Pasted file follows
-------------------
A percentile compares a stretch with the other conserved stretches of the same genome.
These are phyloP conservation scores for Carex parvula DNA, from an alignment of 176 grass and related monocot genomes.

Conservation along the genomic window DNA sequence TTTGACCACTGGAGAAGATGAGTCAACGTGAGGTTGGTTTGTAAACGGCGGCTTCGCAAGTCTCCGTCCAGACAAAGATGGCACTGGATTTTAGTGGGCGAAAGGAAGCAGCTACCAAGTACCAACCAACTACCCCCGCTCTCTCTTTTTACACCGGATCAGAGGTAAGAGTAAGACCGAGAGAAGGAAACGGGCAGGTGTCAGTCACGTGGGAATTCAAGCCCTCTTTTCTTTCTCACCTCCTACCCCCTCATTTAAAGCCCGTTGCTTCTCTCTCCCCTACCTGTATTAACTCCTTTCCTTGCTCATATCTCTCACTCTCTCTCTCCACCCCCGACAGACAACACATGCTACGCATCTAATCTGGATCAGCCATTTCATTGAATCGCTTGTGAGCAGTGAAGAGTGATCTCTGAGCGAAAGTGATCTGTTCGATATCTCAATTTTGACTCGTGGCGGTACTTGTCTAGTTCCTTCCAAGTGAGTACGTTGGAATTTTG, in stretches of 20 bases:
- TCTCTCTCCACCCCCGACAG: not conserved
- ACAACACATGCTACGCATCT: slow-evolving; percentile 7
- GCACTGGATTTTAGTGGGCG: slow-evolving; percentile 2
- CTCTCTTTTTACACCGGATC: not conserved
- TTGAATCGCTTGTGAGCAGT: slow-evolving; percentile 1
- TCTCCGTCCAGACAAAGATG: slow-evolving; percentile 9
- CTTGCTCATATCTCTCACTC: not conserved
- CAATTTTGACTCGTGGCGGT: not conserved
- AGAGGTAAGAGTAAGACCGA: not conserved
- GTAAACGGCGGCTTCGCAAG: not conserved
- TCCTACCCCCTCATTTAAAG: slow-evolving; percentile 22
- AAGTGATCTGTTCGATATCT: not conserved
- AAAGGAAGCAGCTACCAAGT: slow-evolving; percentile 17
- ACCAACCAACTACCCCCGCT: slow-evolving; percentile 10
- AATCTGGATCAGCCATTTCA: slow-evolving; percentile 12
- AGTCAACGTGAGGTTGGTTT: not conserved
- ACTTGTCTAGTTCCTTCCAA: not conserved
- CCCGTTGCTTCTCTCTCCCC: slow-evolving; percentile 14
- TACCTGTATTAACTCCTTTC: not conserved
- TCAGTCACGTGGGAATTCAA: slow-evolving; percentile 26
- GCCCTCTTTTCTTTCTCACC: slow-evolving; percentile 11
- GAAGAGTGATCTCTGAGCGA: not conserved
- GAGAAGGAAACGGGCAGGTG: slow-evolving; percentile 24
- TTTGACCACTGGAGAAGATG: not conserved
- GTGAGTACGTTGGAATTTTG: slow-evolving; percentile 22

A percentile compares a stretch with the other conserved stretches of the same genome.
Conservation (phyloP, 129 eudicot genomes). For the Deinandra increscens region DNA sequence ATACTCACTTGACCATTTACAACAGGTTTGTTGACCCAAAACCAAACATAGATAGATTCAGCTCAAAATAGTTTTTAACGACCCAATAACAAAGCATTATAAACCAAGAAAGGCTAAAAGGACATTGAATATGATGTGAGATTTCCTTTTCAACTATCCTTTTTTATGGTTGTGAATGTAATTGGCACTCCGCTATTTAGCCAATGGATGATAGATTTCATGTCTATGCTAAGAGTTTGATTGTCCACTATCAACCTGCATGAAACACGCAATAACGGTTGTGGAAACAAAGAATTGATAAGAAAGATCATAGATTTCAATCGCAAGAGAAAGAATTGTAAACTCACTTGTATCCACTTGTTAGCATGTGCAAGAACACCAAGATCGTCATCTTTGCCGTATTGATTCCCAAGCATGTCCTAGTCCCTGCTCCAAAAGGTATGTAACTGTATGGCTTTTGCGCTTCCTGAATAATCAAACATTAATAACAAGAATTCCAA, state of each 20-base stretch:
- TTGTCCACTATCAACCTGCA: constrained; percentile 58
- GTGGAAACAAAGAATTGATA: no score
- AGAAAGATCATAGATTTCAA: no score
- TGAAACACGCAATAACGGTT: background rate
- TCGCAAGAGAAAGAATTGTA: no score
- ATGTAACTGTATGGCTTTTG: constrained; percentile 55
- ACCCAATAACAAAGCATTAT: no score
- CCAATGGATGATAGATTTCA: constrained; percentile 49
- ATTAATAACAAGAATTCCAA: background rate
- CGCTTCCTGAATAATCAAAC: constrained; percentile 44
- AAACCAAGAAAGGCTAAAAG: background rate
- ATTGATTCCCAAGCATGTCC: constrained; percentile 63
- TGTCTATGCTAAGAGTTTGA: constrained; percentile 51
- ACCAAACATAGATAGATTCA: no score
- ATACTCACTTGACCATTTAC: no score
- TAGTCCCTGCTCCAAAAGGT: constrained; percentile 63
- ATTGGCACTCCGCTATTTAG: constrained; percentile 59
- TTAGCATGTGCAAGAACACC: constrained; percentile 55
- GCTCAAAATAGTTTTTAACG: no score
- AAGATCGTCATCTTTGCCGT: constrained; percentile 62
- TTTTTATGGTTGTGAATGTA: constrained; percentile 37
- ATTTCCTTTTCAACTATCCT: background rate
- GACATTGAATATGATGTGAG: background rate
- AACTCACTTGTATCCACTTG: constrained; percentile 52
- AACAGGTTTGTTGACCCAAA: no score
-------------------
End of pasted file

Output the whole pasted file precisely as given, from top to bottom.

A percentile compares a stretch with the other conserved stretches of the same genome.
These are phyloP conservation scores for Carex parvula DNA, from an alignment of 176 grass and related monocot genomes.

Conservation along the genomic window DNA sequence TTTGACCACTGGAGAAGATGAGTCAACGTGAGGTTGGTTTGTAAACGGCGGCTTCGCAAGTCTCCGTCCAGACAAAGATGGCACTGGATTTTAGTGGGCGAAAGGAAGCAGCTACCAAGTACCAACCAACTACCCCCGCTCTCTCTTTTTACACCGGATCAGAGGTAAGAGTAAGACCGAGAGAAGGAAACGGGCAGGTGTCAGTCACGTGGGAATTCAAGCCCTCTTTTCTTTCTCACCTCCTACCCCCTCATTTAAAGCCCGTTGCTTCTCTCTCCCCTACCTGTATTAACTCCTTTCCTTGCTCATATCTCTCACTCTCTCTCTCCACCCCCGACAGACAACACATGCTACGCATCTAATCTGGATCAGCCATTTCATTGAATCGCTTGTGAGCAGTGAAGAGTGATCTCTGAGCGAAAGTGATCTGTTCGATATCTCAATTTTGACTCGTGGCGGTACTTGTCTAGTTCCTTCCAAGTGAGTACGTTGGAATTTTG, in stretches of 20 bases:
- TCTCTCTCCACCCCCGACAG: not conserved
- ACAACACATGCTACGCATCT: slow-evolving; percentile 7
- GCACTGGATTTTAGTGGGCG: slow-evolving; percentile 2
- CTCTCTTTTTACACCGGATC: not conserved
- TTGAATCGCTTGTGAGCAGT: slow-evolving; percentile 1
- TCTCCGTCCAGACAAAGATG: slow-evolving; percentile 9
- CTTGCTCATATCTCTCACTC: not conserved
- CAATTTTGACTCGTGGCGGT: not conserved
- AGAGGTAAGAGTAAGACCGA: not conserved
- GTAAACGGCGGCTTCGCAAG: not conserved
- TCCTACCCCCTCATTTAAAG: slow-evolving; percentile 22
- AAGTGATCTGTTCGATATCT: not conserved
- AAAGGAAGCAGCTACCAAGT: slow-evolving; percentile 17
- ACCAACCAACTACCCCCGCT: slow-evolving; percentile 10
- AATCTGGATCAGCCATTTCA: slow-evolving; percentile 12
- AGTCAACGTGAGGTTGGTTT: not conserved
- ACTTGTCTAGTTCCTTCCAA: not conserved
- CCCGTTGCTTCTCTCTCCCC: slow-evolving; percentile 14
- TACCTGTATTAACTCCTTTC: not conserved
- TCAGTCACGTGGGAATTCAA: slow-evolving; percentile 26
- GCCCTCTTTTCTTTCTCACC: slow-evolving; percentile 11
- GAAGAGTGATCTCTGAGCGA: not conserved
- GAGAAGGAAACGGGCAGGTG: slow-evolving; percentile 24
- TTTGACCACTGGAGAAGATG: not conserved
- GTGAGTACGTTGGAATTTTG: slow-evolving; percentile 22

A percentile compares a stretch with the other conserved stretches of the same genome.
Conservation (phyloP, 129 eudicot genomes). For the Deinandra increscens region DNA sequence ATACTCACTTGACCATTTACAACAGGTTTGTTGACCCAAAACCAAACATAGATAGATTCAGCTCAAAATAGTTTTTAACGACCCAATAACAAAGCATTATAAACCAAGAAAGGCTAAAAGGACATTGAATATGATGTGAGATTTCCTTTTCAACTATCCTTTTTTATGGTTGTGAATGTAATTGGCACTCCGCTATTTAGCCAATGGATGATAGATTTCATGTCTATGCTAAGAGTTTGATTGTCCACTATCAACCTGCATGAAACACGCAATAACGGTTGTGGAAACAAAGAATTGATAAGAAAGATCATAGATTTCAATCGCAAGAGAAAGAATTGTAAACTCACTTGTATCCACTTGTTAGCATGTGCAAGAACACCAAGATCGTCATCTTTGCCGTATTGATTCCCAAGCATGTCCTAGTCCCTGCTCCAAAAGGTATGTAACTGTATGGCTTTTGCGCTTCCTGAATAATCAAACATTAATAACAAGAATTCCAA, state of each 20-base stretch:
- TTGTCCACTATCAACCTGCA: constrained; percentile 58
- GTGGAAACAAAGAATTGATA: no score
- AGAAAGATCATAGATTTCAA: no score
- TGAAACACGCAATAACGGTT: background rate
- TCGCAAGAGAAAGAATTGTA: no score
- ATGTAACTGTATGGCTTTTG: constrained; percentile 55
- ACCCAATAACAAAGCATTAT: no score
- CCAATGGATGATAGATTTCA: constrained; percentile 49
- ATTAATAACAAGAATTCCAA: background rate
- CGCTTCCTGAATAATCAAAC: constrained; percentile 44
- AAACCAAGAAAGGCTAAAAG: background rate
- ATTGATTCCCAAGCATGTCC: constrained; percentile 63
- TGTCTATGCTAAGAGTTTGA: constrained; percentile 51
- ACCAAACATAGATAGATTCA: no score
- ATACTCACTTGACCATTTAC: no score
- TAGTCCCTGCTCCAAAAGGT: constrained; percentile 63
- ATTGGCACTCCGCTATTTAG: constrained; percentile 59
- TTAGCATGTGCAAGAACACC: constrained; percentile 55
- GCTCAAAATAGTTTTTAACG: no score
- AAGATCGTCATCTTTGCCGT: constrained; percentile 62
- TTTTTATGGTTGTGAATGTA: constrained; percentile 37
- ATTTCCTTTTCAACTATCCT: background rate
- GACATTGAATATGATGTGAG: background rate
- AACTCACTTGTATCCACTTG: constrained; percentile 52
- AACAGGTTTGTTGACCCAAA: no score